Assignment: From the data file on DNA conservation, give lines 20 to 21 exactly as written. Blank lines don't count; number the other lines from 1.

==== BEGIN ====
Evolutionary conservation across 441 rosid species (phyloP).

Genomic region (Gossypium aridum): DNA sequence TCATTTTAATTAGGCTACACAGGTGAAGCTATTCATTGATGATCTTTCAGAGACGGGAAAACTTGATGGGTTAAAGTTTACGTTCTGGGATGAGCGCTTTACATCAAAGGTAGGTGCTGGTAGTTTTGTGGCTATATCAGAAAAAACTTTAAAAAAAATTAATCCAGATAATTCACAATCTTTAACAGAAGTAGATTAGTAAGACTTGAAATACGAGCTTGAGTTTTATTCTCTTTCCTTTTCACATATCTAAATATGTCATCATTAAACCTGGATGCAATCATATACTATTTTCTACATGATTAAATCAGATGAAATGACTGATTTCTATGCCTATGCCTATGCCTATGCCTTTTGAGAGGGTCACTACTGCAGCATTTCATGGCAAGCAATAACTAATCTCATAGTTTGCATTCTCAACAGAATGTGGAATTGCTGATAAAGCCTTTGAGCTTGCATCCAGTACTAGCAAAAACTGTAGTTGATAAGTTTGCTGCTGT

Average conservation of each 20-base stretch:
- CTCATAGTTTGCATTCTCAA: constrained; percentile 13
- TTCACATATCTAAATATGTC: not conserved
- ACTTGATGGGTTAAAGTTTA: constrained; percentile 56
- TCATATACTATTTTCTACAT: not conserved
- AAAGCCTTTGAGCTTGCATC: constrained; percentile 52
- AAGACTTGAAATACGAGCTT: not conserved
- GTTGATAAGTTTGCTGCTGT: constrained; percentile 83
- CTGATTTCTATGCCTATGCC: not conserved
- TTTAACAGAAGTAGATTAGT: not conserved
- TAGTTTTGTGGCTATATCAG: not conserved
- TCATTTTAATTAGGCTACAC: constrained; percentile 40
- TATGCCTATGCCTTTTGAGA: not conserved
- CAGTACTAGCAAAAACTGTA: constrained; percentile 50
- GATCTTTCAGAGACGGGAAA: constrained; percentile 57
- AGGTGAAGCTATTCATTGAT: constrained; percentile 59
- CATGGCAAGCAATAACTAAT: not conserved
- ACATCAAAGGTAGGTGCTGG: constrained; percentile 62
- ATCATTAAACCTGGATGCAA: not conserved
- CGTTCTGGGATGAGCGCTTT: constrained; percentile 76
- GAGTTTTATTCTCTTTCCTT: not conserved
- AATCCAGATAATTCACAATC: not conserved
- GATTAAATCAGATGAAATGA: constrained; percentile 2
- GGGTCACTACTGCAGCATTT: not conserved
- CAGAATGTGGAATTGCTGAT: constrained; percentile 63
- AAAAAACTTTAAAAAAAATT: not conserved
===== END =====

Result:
- ACATCAAAGGTAGGTGCTGG: constrained; percentile 62
- ATCATTAAACCTGGATGCAA: not conserved